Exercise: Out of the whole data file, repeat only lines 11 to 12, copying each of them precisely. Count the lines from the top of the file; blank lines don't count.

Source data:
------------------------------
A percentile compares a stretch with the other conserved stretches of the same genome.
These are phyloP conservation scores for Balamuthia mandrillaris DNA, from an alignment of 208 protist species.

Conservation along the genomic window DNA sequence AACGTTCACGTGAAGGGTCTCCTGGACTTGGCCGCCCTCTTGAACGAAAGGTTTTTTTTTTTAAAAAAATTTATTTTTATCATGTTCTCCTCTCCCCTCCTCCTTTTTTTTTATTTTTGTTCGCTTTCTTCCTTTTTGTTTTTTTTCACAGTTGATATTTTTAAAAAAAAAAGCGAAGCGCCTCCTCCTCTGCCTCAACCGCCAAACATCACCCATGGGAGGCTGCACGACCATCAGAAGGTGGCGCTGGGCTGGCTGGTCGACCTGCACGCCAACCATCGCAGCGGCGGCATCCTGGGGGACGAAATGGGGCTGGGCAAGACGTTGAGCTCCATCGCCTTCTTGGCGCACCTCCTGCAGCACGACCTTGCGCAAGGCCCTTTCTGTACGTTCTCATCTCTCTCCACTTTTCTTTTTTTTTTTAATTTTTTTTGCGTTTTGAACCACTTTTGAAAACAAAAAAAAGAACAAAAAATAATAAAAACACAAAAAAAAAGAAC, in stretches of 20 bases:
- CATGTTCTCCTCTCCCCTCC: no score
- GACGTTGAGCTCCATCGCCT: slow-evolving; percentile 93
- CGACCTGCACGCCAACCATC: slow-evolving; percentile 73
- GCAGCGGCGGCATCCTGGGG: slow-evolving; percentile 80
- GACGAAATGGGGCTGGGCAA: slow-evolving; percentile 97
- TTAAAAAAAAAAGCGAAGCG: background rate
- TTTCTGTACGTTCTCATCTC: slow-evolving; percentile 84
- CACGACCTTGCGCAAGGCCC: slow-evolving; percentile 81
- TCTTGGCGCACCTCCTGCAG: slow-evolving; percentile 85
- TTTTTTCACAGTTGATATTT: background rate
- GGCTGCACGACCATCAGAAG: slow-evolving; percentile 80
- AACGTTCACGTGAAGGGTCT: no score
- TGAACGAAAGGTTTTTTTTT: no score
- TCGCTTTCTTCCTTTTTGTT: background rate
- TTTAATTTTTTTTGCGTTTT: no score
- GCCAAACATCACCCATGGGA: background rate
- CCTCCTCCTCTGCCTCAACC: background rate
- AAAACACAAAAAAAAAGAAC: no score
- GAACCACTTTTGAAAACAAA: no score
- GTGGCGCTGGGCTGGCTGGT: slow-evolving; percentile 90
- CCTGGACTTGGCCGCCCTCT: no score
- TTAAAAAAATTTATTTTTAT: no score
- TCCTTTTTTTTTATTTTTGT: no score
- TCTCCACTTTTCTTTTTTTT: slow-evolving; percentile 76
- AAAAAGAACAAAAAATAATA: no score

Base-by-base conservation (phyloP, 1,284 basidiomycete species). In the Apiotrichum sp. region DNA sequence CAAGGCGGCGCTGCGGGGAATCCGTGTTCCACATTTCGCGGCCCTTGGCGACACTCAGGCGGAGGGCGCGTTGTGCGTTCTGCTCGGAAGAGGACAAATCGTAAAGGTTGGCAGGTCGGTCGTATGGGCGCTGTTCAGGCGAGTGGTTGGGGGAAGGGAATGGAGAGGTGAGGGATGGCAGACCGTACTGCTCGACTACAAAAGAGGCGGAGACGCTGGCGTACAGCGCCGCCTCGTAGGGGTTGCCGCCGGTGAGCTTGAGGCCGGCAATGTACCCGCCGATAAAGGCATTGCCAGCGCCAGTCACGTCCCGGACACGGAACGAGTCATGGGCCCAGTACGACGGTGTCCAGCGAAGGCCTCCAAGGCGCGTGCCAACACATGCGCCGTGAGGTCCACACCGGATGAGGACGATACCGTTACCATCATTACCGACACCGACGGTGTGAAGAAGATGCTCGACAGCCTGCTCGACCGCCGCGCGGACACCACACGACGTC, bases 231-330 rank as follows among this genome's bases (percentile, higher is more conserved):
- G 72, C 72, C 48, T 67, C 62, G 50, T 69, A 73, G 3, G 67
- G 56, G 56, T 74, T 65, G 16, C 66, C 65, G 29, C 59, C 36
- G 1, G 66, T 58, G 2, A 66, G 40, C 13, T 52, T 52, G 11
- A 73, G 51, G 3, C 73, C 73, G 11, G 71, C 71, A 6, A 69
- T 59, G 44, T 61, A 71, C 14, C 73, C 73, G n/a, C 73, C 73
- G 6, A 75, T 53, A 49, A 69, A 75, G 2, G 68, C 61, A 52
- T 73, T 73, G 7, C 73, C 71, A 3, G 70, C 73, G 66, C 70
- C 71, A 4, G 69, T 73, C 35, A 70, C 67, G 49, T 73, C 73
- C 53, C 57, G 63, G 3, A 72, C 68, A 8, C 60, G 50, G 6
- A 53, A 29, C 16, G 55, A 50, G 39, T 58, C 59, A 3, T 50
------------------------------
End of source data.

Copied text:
- CACGACCTTGCGCAAGGCCC: slow-evolving; percentile 81
- TCTTGGCGCACCTCCTGCAG: slow-evolving; percentile 85